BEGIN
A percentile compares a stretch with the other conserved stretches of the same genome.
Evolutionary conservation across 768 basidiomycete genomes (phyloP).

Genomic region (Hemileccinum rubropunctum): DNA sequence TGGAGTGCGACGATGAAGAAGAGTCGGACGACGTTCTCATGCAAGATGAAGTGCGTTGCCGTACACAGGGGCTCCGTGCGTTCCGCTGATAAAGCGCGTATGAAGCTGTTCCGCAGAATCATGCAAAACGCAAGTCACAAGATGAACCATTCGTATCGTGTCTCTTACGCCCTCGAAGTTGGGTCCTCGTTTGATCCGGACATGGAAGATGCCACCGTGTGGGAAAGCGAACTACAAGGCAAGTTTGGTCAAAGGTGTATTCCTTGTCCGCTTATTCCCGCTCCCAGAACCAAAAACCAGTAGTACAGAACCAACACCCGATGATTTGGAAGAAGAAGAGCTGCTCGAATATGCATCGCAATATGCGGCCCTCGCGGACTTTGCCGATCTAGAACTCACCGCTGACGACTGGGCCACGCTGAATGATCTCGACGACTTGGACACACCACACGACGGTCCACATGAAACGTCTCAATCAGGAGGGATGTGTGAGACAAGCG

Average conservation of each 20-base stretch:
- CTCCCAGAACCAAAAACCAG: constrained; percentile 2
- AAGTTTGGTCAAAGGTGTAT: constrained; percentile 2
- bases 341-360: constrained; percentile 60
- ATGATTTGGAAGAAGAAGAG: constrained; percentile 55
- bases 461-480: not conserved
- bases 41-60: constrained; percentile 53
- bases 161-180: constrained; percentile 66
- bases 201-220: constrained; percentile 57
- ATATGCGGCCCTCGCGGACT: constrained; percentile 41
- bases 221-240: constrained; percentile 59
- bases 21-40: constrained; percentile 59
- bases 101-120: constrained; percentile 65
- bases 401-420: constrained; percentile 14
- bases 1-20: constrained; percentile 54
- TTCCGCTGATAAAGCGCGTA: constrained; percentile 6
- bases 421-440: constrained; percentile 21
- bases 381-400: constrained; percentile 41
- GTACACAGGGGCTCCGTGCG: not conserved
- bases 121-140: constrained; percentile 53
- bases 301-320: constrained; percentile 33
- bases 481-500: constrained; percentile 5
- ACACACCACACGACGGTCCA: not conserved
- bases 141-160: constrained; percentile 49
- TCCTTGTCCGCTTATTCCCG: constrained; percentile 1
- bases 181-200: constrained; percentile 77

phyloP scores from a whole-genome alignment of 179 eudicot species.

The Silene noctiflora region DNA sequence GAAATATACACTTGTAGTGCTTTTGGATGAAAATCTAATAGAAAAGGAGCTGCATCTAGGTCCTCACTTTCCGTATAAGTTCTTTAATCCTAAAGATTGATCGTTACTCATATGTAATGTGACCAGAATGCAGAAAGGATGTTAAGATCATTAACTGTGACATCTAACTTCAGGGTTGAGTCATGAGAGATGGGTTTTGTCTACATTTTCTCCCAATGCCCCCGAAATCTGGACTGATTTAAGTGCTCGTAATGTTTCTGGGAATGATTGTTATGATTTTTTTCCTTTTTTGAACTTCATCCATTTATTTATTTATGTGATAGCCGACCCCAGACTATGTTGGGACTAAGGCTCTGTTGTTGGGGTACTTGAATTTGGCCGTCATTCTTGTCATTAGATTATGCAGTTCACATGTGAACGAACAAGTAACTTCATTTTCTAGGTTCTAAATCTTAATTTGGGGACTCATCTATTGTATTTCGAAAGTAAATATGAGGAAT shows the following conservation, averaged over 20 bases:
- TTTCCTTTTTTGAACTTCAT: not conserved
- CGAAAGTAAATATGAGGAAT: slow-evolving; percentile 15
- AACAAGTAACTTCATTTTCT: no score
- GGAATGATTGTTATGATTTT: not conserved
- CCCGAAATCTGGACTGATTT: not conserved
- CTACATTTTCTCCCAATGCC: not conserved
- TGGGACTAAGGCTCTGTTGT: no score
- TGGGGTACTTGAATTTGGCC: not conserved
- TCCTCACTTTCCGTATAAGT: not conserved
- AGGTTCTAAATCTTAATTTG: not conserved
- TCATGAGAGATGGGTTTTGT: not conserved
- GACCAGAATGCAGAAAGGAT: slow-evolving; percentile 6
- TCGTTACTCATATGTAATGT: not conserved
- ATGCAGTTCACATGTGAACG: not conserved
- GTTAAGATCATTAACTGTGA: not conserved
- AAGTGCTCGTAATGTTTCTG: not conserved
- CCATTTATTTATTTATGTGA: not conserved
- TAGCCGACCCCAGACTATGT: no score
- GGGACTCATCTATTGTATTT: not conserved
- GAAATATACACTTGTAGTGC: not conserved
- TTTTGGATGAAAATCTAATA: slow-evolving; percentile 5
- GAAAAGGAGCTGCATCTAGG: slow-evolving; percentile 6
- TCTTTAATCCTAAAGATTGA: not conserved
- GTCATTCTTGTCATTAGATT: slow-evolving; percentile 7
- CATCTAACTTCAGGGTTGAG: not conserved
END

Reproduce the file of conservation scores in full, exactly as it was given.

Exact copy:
A percentile compares a stretch with the other conserved stretches of the same genome.
Evolutionary conservation across 768 basidiomycete genomes (phyloP).

Genomic region (Hemileccinum rubropunctum): DNA sequence TGGAGTGCGACGATGAAGAAGAGTCGGACGACGTTCTCATGCAAGATGAAGTGCGTTGCCGTACACAGGGGCTCCGTGCGTTCCGCTGATAAAGCGCGTATGAAGCTGTTCCGCAGAATCATGCAAAACGCAAGTCACAAGATGAACCATTCGTATCGTGTCTCTTACGCCCTCGAAGTTGGGTCCTCGTTTGATCCGGACATGGAAGATGCCACCGTGTGGGAAAGCGAACTACAAGGCAAGTTTGGTCAAAGGTGTATTCCTTGTCCGCTTATTCCCGCTCCCAGAACCAAAAACCAGTAGTACAGAACCAACACCCGATGATTTGGAAGAAGAAGAGCTGCTCGAATATGCATCGCAATATGCGGCCCTCGCGGACTTTGCCGATCTAGAACTCACCGCTGACGACTGGGCCACGCTGAATGATCTCGACGACTTGGACACACCACACGACGGTCCACATGAAACGTCTCAATCAGGAGGGATGTGTGAGACAAGCG

Average conservation of each 20-base stretch:
- CTCCCAGAACCAAAAACCAG: constrained; percentile 2
- AAGTTTGGTCAAAGGTGTAT: constrained; percentile 2
- bases 341-360: constrained; percentile 60
- ATGATTTGGAAGAAGAAGAG: constrained; percentile 55
- bases 461-480: not conserved
- bases 41-60: constrained; percentile 53
- bases 161-180: constrained; percentile 66
- bases 201-220: constrained; percentile 57
- ATATGCGGCCCTCGCGGACT: constrained; percentile 41
- bases 221-240: constrained; percentile 59
- bases 21-40: constrained; percentile 59
- bases 101-120: constrained; percentile 65
- bases 401-420: constrained; percentile 14
- bases 1-20: constrained; percentile 54
- TTCCGCTGATAAAGCGCGTA: constrained; percentile 6
- bases 421-440: constrained; percentile 21
- bases 381-400: constrained; percentile 41
- GTACACAGGGGCTCCGTGCG: not conserved
- bases 121-140: constrained; percentile 53
- bases 301-320: constrained; percentile 33
- bases 481-500: constrained; percentile 5
- ACACACCACACGACGGTCCA: not conserved
- bases 141-160: constrained; percentile 49
- TCCTTGTCCGCTTATTCCCG: constrained; percentile 1
- bases 181-200: constrained; percentile 77

phyloP scores from a whole-genome alignment of 179 eudicot species.

The Silene noctiflora region DNA sequence GAAATATACACTTGTAGTGCTTTTGGATGAAAATCTAATAGAAAAGGAGCTGCATCTAGGTCCTCACTTTCCGTATAAGTTCTTTAATCCTAAAGATTGATCGTTACTCATATGTAATGTGACCAGAATGCAGAAAGGATGTTAAGATCATTAACTGTGACATCTAACTTCAGGGTTGAGTCATGAGAGATGGGTTTTGTCTACATTTTCTCCCAATGCCCCCGAAATCTGGACTGATTTAAGTGCTCGTAATGTTTCTGGGAATGATTGTTATGATTTTTTTCCTTTTTTGAACTTCATCCATTTATTTATTTATGTGATAGCCGACCCCAGACTATGTTGGGACTAAGGCTCTGTTGTTGGGGTACTTGAATTTGGCCGTCATTCTTGTCATTAGATTATGCAGTTCACATGTGAACGAACAAGTAACTTCATTTTCTAGGTTCTAAATCTTAATTTGGGGACTCATCTATTGTATTTCGAAAGTAAATATGAGGAAT shows the following conservation, averaged over 20 bases:
- TTTCCTTTTTTGAACTTCAT: not conserved
- CGAAAGTAAATATGAGGAAT: slow-evolving; percentile 15
- AACAAGTAACTTCATTTTCT: no score
- GGAATGATTGTTATGATTTT: not conserved
- CCCGAAATCTGGACTGATTT: not conserved
- CTACATTTTCTCCCAATGCC: not conserved
- TGGGACTAAGGCTCTGTTGT: no score
- TGGGGTACTTGAATTTGGCC: not conserved
- TCCTCACTTTCCGTATAAGT: not conserved
- AGGTTCTAAATCTTAATTTG: not conserved
- TCATGAGAGATGGGTTTTGT: not conserved
- GACCAGAATGCAGAAAGGAT: slow-evolving; percentile 6
- TCGTTACTCATATGTAATGT: not conserved
- ATGCAGTTCACATGTGAACG: not conserved
- GTTAAGATCATTAACTGTGA: not conserved
- AAGTGCTCGTAATGTTTCTG: not conserved
- CCATTTATTTATTTATGTGA: not conserved
- TAGCCGACCCCAGACTATGT: no score
- GGGACTCATCTATTGTATTT: not conserved
- GAAATATACACTTGTAGTGC: not conserved
- TTTTGGATGAAAATCTAATA: slow-evolving; percentile 5
- GAAAAGGAGCTGCATCTAGG: slow-evolving; percentile 6
- TCTTTAATCCTAAAGATTGA: not conserved
- GTCATTCTTGTCATTAGATT: slow-evolving; percentile 7
- CATCTAACTTCAGGGTTGAG: not conserved